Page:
oxidative catalysts in the tissues of the body. Increasing consumption
of vegetables and fruits elevates the levels of antioxidative
components, for example, selenium, vitamin E, vitamin C, lycopene,
cysteine-glutathione and various phytochemicals. These detrimental
processes of heme catalysis of oxidative damage hypothesized here are
not well recognized. More investigative studies in this field need to
be done.

PMID: 17045417 [PubMed - as supplied by publisher]


Dairy is generally fine (not cooked) as are eggs (not cooked while
exposed to air), but "red meat" presents major problems (especially
considering how it is cooked by most people).
i***@aol.com
2006-11-14 04:57:56 UTC
Permalink
Raw Message
Post by m***@lycos.com
I don't know what point he is making about "inflammation" either.
Increased red blood cell production is ... **accompanied** ... by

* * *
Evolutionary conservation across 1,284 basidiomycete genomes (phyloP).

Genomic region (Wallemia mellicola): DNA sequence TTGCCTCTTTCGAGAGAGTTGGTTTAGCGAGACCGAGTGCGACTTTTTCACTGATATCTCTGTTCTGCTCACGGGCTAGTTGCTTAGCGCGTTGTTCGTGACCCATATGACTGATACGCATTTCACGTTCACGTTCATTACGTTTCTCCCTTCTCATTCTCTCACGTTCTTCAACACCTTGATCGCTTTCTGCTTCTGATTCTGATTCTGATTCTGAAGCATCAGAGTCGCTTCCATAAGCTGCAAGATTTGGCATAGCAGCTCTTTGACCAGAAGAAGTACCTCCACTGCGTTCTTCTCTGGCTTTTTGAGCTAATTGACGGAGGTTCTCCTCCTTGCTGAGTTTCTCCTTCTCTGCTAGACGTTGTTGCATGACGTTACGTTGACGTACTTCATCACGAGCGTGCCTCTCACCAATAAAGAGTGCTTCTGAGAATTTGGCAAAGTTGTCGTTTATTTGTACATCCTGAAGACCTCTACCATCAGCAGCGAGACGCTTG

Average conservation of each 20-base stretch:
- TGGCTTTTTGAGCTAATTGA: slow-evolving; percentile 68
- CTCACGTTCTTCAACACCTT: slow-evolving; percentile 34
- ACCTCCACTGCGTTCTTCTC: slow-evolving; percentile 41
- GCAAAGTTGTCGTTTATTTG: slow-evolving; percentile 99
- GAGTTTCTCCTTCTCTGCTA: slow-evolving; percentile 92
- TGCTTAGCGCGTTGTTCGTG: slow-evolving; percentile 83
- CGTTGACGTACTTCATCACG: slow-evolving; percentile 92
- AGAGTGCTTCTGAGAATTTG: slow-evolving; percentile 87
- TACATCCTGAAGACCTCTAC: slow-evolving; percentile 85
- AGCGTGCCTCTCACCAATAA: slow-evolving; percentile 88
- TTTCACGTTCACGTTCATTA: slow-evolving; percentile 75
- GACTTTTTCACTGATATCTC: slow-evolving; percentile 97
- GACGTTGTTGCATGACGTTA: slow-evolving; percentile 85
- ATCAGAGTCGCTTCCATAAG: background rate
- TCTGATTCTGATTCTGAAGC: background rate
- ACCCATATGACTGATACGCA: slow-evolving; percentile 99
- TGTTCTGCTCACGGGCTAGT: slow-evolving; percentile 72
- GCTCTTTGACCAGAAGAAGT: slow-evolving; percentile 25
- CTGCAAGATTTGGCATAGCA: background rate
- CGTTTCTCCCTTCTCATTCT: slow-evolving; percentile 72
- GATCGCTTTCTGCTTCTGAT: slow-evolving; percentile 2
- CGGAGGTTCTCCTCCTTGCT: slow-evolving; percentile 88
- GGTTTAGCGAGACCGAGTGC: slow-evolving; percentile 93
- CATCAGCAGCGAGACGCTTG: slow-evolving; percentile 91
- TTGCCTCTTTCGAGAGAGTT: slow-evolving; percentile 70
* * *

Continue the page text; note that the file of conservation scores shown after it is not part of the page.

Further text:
**hyperviscosity** .. intravenous hyperviscous liquid leads to all the
signs of **inflammation** .. therefore the **lowering** of red blood
cell count .. 'coincidentally' .. coincides WITH the lowering of
inflammation .. IE:aspirin an 'anti-inflammatory' ..

Therefore ... ?

LINKING / correlating .. the FACT the giving of an anti-inflammatory
COINCIDENTALLY / correlates WITH .. lowering of red blood cell count ..
AND .. therefore .. **viscosity** ..

Therefore .. ?

The 'chronic low grade inflammation' .. noone can find .. is simply the
FACT .. braindeadfkgmorons have .. accepted .. a .. MARKER .. of red